The other North Asian airport greatly impacted by slot restrictions is Shanghai Pudong. A prospective AirAsia X service – likely in the medium-term – would have late night timings and, like Beijing, be limited to one daily flight until other slot timings are available. Unlike the Tianjin-Beijing move, a Shanghai service could be supplementary to Hangzhou, which has its own market as a tourist hub.
Jetstar also serves Hangzhou but with its Airbus A320 fleet. Jetstar last year told CAPA it had secured Shanghai Pudong slots but it has not yet secured final approvals for a possible Shanghai service. Hangzhou is also a possible destination for Scoot, which wants to, as much as possible, open new destinations to the SIA network (neither SIA nor SilkAir serve Hangzhou). Any one of the three carriers launching to Shanghai (or Hangzhou for Scoot) would likely spur the others into the market.
Although further AirAsia X expansion could be into airports with limited windows for services, Mr Osman-Rani believes that as long as the carrier has slot flexibility at enough other airports it will not have to sacrifice its high utilisation rate in order to accomodate an airport's inflexibility. AirAsia X's utilisation rate of 19 hours for its A330s is one of the highest in the world and a significant driver to cost reduction.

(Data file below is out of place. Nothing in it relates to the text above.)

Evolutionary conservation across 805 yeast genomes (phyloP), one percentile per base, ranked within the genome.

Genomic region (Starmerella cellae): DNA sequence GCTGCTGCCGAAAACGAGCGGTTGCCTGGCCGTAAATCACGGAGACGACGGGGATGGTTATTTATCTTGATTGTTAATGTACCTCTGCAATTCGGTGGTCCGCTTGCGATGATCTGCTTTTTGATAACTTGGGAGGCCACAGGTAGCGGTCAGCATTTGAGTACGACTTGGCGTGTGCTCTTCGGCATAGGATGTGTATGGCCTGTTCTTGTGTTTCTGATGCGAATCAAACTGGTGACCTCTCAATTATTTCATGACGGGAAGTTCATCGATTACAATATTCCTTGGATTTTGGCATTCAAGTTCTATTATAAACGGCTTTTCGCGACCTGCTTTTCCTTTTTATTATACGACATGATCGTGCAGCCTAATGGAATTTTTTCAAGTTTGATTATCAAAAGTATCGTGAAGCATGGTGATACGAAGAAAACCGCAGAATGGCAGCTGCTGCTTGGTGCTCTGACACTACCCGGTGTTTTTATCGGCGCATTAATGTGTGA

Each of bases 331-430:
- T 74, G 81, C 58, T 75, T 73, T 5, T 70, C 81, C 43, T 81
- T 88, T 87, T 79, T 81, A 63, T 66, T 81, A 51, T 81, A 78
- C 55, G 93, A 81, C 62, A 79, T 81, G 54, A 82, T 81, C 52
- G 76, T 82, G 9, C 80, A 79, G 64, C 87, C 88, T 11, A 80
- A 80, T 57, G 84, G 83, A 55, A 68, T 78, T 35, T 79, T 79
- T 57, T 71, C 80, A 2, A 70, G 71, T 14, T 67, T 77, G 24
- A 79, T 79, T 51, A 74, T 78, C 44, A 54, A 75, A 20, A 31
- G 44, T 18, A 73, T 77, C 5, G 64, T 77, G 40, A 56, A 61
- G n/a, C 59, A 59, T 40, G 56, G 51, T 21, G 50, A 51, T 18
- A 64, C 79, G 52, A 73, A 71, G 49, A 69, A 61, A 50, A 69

Frequency increases could occur in Taiwan and South Korea, where AirAsia X benefits from the Malaysia-South Korea open skies agreement whereas capacity is capped between Singapore and South Korea. With SIA utilising almost all of the available capacity to South Korea, the country is effectively off the radar for Scoot and Jetstar's Singapore-based operations.
Short-haul AirAsia could provide entrance to additional Chinese destinations for AirAsia X
China of course is AirAsia X's target, as it will be for Scoot and Jetstar. But the prospect is daunting: the country today has over 100 cities with a population exceeding one million, a figure that will only rise – and potentially to 240 next decade, according to McKinsey.
Mr Osman-Rani sees opportunity for short-haul AirAsia divisions to precede AirAsia X's entrance in new cities, China or elsewhere. Thai AirAsia can reach more of mainland China with A320s than AirAsia Berhard (Malaysia) owing to its further north geography. AirAsia Japan could also access parts of China that Thai AirAsia and AirAsia Berhard cannot.